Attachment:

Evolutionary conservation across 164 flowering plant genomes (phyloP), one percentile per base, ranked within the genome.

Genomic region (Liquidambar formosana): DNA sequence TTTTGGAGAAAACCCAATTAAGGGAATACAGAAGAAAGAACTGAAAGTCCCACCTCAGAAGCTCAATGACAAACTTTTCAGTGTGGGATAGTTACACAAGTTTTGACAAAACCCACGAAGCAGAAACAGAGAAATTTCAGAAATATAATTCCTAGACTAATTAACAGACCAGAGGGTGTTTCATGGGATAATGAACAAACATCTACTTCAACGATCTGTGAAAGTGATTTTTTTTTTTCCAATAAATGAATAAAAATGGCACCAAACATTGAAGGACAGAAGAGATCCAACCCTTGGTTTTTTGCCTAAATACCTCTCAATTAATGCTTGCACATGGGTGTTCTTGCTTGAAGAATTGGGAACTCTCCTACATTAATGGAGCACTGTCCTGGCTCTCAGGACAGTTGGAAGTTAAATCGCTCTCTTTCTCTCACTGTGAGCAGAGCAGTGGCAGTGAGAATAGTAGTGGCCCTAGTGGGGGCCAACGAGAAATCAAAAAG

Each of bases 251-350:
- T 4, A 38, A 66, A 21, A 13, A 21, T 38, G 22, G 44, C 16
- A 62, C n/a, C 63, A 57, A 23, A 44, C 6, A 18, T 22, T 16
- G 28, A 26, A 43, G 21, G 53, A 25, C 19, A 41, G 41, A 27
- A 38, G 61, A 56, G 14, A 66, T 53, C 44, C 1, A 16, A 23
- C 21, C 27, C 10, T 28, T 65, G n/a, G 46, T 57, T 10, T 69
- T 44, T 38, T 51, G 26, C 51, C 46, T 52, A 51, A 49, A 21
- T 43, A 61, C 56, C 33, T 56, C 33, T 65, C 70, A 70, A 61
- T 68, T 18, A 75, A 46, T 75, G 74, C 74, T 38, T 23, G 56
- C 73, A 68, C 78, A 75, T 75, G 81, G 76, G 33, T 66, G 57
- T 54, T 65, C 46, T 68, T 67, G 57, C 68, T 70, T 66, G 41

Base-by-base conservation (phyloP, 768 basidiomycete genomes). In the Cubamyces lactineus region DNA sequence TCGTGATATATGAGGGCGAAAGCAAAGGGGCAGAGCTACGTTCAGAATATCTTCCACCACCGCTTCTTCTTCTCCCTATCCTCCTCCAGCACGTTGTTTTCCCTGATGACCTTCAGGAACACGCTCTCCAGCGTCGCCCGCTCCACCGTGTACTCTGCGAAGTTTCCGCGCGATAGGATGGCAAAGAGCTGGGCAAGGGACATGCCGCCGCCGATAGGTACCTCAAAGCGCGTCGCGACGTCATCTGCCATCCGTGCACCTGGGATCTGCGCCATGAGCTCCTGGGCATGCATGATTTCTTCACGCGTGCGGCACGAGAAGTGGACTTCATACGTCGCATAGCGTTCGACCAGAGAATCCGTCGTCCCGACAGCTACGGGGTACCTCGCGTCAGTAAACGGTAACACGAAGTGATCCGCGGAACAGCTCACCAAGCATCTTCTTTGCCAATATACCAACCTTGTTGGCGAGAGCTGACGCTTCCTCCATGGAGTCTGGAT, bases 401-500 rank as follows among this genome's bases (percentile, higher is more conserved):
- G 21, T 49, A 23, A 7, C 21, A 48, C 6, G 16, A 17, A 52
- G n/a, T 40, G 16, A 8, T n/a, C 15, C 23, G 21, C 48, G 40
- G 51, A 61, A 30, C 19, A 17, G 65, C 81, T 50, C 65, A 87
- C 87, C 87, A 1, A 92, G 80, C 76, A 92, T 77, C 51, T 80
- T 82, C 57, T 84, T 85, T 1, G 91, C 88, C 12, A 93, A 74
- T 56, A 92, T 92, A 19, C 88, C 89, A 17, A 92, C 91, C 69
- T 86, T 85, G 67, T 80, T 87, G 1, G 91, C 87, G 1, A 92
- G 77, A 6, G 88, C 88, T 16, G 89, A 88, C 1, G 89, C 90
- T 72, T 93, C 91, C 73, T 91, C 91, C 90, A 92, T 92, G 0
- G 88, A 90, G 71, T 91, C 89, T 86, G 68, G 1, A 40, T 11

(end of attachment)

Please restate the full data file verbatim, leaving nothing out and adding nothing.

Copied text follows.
Evolutionary conservation across 164 flowering plant genomes (phyloP), one percentile per base, ranked within the genome.

Genomic region (Liquidambar formosana): DNA sequence TTTTGGAGAAAACCCAATTAAGGGAATACAGAAGAAAGAACTGAAAGTCCCACCTCAGAAGCTCAATGACAAACTTTTCAGTGTGGGATAGTTACACAAGTTTTGACAAAACCCACGAAGCAGAAACAGAGAAATTTCAGAAATATAATTCCTAGACTAATTAACAGACCAGAGGGTGTTTCATGGGATAATGAACAAACATCTACTTCAACGATCTGTGAAAGTGATTTTTTTTTTTCCAATAAATGAATAAAAATGGCACCAAACATTGAAGGACAGAAGAGATCCAACCCTTGGTTTTTTGCCTAAATACCTCTCAATTAATGCTTGCACATGGGTGTTCTTGCTTGAAGAATTGGGAACTCTCCTACATTAATGGAGCACTGTCCTGGCTCTCAGGACAGTTGGAAGTTAAATCGCTCTCTTTCTCTCACTGTGAGCAGAGCAGTGGCAGTGAGAATAGTAGTGGCCCTAGTGGGGGCCAACGAGAAATCAAAAAG

Each of bases 251-350:
- T 4, A 38, A 66, A 21, A 13, A 21, T 38, G 22, G 44, C 16
- A 62, C n/a, C 63, A 57, A 23, A 44, C 6, A 18, T 22, T 16
- G 28, A 26, A 43, G 21, G 53, A 25, C 19, A 41, G 41, A 27
- A 38, G 61, A 56, G 14, A 66, T 53, C 44, C 1, A 16, A 23
- C 21, C 27, C 10, T 28, T 65, G n/a, G 46, T 57, T 10, T 69
- T 44, T 38, T 51, G 26, C 51, C 46, T 52, A 51, A 49, A 21
- T 43, A 61, C 56, C 33, T 56, C 33, T 65, C 70, A 70, A 61
- T 68, T 18, A 75, A 46, T 75, G 74, C 74, T 38, T 23, G 56
- C 73, A 68, C 78, A 75, T 75, G 81, G 76, G 33, T 66, G 57
- T 54, T 65, C 46, T 68, T 67, G 57, C 68, T 70, T 66, G 41

Base-by-base conservation (phyloP, 768 basidiomycete genomes). In the Cubamyces lactineus region DNA sequence TCGTGATATATGAGGGCGAAAGCAAAGGGGCAGAGCTACGTTCAGAATATCTTCCACCACCGCTTCTTCTTCTCCCTATCCTCCTCCAGCACGTTGTTTTCCCTGATGACCTTCAGGAACACGCTCTCCAGCGTCGCCCGCTCCACCGTGTACTCTGCGAAGTTTCCGCGCGATAGGATGGCAAAGAGCTGGGCAAGGGACATGCCGCCGCCGATAGGTACCTCAAAGCGCGTCGCGACGTCATCTGCCATCCGTGCACCTGGGATCTGCGCCATGAGCTCCTGGGCATGCATGATTTCTTCACGCGTGCGGCACGAGAAGTGGACTTCATACGTCGCATAGCGTTCGACCAGAGAATCCGTCGTCCCGACAGCTACGGGGTACCTCGCGTCAGTAAACGGTAACACGAAGTGATCCGCGGAACAGCTCACCAAGCATCTTCTTTGCCAATATACCAACCTTGTTGGCGAGAGCTGACGCTTCCTCCATGGAGTCTGGAT, bases 401-500 rank as follows among this genome's bases (percentile, higher is more conserved):
- G 21, T 49, A 23, A 7, C 21, A 48, C 6, G 16, A 17, A 52
- G n/a, T 40, G 16, A 8, T n/a, C 15, C 23, G 21, C 48, G 40
- G 51, A 61, A 30, C 19, A 17, G 65, C 81, T 50, C 65, A 87
- C 87, C 87, A 1, A 92, G 80, C 76, A 92, T 77, C 51, T 80
- T 82, C 57, T 84, T 85, T 1, G 91, C 88, C 12, A 93, A 74
- T 56, A 92, T 92, A 19, C 88, C 89, A 17, A 92, C 91, C 69
- T 86, T 85, G 67, T 80, T 87, G 1, G 91, C 87, G 1, A 92
- G 77, A 6, G 88, C 88, T 16, G 89, A 88, C 1, G 89, C 90
- T 72, T 93, C 91, C 73, T 91, C 91, C 90, A 92, T 92, G 0
- G 88, A 90, G 71, T 91, C 89, T 86, G 68, G 1, A 40, T 11